Liked by 1 person

    1. I think I’m getting better at the visual cues. My opening is my equivalent to the famous “It was a dark and stormy night.” The earlier version of me wouldn’t have bothered to describe the scene, but I’m learning that the scene, the setting and the character interaction IS the story!!! Who did I learn that from? The Master himself….HYPE!!! I stomped you into the mud of literary rat poo? Careful, you’ll convince me I’ve really got something going on here…

      Liked by 1 person

      1. I think you do have something going on here. It’s one of those fervent page flippers you don’t want to end because the greatest part of the story is the page I read and the anticipation of the next page about to unfurl in my rabid imagination. New post Monday. Not sure if it will elevate me above the muck, but I’m putting it out there anyway.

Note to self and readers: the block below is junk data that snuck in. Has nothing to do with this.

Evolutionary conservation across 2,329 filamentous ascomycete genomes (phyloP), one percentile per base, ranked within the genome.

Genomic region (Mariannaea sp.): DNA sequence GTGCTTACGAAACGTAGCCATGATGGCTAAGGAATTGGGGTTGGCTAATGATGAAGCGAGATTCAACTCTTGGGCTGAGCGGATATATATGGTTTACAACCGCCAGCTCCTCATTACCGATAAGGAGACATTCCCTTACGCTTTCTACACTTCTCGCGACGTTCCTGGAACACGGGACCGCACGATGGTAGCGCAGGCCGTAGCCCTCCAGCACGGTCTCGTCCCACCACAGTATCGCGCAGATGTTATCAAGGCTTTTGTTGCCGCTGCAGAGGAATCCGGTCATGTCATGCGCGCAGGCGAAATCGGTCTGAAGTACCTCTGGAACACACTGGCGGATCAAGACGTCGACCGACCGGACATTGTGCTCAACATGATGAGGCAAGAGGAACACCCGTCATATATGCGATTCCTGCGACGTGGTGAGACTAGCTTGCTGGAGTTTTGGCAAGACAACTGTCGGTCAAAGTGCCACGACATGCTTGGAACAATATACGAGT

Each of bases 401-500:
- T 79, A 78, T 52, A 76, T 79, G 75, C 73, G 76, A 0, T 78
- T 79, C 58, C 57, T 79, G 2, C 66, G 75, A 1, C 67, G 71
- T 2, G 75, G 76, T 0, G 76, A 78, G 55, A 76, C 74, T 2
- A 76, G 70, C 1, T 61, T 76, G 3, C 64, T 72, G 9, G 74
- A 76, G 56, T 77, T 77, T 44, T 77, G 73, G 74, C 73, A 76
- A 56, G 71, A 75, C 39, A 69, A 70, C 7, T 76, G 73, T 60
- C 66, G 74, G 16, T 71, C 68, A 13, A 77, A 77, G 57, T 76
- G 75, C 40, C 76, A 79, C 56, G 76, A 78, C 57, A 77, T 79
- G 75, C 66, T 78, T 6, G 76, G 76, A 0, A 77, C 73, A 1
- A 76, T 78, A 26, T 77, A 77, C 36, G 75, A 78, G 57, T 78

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  3. And if you are a Shakespearean you might guess that quote was from the play, Henry IV, who I am directly related to, he being one of the Norman Viking Kings who bestowed honors on my forefather by gifting his daughter’s hand in marriage and our very own castle for being an exceptional Norseman who used an ax quite well on the rowdy Brits and Italians. However, it could also be one of those Russian literary giants who wrote smart things before the Bolsheviks outlawed intelligence. I’m not sure, but I thought it was brilliant to throw that in like literary hotsauce.

    Liked by 1 person

    1. Related to Henry iV? Royalty and poetry runs in your blood bro! Yeah, I believe that quote was from Falstaff, one of my favorite curmudgeons, critics and naysayers in the Shakespearean world. Glad you noticed my literary friend! I thought I’d throw in some fodder for the intelligencia among us, or at least create the impression that I was well read! LOL!